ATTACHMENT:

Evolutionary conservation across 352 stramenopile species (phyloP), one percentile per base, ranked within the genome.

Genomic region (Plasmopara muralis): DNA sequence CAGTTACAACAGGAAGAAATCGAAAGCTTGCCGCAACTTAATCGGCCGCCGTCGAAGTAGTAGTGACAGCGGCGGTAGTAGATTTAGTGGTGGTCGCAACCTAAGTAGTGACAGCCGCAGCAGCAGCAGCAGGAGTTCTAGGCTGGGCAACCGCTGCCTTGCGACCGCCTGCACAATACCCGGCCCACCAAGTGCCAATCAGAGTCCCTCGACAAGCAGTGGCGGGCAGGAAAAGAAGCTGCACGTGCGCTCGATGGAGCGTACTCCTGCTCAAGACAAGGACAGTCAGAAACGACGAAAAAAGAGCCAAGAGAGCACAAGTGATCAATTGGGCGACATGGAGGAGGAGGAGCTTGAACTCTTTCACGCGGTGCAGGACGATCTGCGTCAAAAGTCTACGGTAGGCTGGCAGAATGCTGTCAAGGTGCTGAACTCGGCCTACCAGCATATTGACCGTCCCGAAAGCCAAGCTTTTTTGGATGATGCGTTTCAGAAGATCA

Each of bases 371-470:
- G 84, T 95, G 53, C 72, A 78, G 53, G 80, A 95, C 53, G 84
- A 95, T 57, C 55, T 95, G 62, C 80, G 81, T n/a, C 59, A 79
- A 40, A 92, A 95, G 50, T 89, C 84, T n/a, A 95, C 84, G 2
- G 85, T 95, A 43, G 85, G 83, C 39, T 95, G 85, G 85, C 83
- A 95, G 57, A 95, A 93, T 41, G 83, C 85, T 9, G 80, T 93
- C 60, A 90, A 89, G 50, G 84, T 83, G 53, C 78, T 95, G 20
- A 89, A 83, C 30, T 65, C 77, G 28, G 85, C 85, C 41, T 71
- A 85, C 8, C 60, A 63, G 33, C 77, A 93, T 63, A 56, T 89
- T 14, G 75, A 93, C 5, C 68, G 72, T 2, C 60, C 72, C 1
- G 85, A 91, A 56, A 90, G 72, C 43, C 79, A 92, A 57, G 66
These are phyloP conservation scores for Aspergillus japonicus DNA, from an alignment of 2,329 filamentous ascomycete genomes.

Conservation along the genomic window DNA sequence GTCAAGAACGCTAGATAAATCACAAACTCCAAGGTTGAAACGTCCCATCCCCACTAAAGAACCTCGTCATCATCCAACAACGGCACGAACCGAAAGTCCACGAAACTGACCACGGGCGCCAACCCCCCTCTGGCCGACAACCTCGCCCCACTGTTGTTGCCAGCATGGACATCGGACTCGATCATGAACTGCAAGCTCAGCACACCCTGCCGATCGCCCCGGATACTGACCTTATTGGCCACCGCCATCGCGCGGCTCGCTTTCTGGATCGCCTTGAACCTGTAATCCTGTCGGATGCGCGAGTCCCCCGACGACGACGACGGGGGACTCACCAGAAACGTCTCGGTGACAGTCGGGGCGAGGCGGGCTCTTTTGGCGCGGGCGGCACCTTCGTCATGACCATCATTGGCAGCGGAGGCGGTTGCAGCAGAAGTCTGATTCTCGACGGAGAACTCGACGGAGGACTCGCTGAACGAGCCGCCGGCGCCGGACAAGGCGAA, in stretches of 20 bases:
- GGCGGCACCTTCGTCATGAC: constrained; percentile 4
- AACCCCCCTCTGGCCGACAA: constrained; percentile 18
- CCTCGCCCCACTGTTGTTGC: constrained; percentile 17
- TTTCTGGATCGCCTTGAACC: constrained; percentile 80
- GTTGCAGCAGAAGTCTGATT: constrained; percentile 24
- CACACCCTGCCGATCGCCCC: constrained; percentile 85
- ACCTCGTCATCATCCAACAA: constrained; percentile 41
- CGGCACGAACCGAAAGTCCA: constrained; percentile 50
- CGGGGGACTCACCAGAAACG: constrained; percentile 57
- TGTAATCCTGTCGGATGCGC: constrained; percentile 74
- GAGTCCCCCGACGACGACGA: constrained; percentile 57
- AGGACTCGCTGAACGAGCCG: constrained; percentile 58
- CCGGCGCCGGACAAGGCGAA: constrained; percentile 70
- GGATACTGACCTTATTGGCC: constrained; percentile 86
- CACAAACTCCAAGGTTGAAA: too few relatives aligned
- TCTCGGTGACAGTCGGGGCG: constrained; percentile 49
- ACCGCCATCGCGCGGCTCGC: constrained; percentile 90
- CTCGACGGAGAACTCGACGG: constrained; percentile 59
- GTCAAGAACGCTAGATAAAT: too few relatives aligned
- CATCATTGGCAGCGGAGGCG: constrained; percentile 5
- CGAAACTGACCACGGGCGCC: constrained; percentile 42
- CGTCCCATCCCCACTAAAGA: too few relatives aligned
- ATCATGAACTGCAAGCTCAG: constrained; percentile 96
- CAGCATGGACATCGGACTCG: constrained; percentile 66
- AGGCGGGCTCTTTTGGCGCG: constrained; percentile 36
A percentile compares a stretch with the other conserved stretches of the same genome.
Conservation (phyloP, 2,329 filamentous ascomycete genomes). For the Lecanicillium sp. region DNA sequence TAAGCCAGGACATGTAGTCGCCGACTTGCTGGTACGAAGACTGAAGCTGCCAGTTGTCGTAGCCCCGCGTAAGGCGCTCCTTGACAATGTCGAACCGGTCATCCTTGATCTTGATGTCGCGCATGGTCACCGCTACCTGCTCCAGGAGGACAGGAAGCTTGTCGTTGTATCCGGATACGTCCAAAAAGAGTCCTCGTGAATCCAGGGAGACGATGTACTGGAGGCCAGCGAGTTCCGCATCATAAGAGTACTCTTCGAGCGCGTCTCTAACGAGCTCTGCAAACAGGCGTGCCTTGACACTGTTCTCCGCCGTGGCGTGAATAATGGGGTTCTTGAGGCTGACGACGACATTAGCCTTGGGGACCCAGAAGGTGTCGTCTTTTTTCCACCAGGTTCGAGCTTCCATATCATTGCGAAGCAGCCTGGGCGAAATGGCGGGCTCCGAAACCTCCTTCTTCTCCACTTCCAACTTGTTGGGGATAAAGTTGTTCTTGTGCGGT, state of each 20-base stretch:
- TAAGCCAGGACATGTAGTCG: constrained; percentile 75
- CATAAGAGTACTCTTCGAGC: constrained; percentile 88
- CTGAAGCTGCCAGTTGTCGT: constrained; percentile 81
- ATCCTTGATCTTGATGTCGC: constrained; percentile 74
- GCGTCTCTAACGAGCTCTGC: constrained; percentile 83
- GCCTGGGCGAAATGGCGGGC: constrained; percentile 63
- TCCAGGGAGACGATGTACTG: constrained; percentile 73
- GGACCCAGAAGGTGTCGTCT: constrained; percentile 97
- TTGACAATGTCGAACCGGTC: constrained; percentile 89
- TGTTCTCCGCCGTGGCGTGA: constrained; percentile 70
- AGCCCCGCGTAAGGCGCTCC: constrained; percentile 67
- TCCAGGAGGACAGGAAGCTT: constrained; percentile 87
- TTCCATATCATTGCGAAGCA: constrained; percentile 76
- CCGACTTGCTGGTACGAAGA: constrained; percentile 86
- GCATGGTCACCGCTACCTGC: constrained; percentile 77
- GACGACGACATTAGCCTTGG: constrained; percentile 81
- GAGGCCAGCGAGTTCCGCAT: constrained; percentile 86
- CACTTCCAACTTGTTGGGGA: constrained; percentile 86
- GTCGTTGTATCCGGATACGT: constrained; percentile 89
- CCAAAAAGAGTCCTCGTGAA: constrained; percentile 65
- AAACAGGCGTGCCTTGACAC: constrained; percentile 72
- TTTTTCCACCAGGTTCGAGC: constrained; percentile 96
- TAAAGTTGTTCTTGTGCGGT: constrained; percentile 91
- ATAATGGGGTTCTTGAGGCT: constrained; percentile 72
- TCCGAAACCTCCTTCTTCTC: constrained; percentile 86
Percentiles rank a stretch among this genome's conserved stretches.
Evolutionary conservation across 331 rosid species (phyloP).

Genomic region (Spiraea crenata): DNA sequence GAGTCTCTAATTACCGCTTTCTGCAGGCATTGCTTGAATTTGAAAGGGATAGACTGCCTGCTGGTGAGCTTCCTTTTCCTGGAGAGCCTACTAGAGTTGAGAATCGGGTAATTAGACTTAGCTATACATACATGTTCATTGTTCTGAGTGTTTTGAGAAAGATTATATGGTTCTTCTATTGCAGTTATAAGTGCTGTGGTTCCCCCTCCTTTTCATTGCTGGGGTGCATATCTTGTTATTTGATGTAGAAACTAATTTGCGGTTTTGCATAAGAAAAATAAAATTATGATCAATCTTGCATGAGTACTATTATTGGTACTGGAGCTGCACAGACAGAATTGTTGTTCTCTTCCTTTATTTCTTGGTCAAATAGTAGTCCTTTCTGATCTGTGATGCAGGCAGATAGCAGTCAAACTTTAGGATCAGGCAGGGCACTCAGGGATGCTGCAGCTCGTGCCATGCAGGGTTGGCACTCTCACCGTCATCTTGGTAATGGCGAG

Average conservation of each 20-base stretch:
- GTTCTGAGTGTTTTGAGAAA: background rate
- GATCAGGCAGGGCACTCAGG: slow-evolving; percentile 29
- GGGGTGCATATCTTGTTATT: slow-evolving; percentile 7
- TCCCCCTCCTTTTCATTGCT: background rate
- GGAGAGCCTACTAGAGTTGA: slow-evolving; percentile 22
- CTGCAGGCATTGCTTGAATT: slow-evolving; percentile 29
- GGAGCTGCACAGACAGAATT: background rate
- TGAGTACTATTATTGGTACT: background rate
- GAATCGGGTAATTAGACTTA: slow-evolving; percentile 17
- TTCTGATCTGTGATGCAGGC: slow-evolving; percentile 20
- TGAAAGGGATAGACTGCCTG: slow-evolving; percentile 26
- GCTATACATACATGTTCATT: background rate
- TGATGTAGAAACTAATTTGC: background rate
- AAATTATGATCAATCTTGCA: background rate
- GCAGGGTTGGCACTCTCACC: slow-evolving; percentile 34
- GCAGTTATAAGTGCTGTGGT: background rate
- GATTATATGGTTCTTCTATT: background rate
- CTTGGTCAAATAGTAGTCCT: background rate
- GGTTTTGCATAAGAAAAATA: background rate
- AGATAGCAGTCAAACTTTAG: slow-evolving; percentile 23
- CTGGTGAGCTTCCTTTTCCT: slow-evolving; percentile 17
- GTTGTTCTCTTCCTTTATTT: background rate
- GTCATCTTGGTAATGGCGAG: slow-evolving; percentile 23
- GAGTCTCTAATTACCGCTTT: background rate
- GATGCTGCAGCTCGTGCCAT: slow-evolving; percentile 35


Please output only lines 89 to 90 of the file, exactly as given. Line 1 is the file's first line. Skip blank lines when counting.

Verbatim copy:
- CTTGGTCAAATAGTAGTCCT: background rate
- GGTTTTGCATAAGAAAAATA: background rate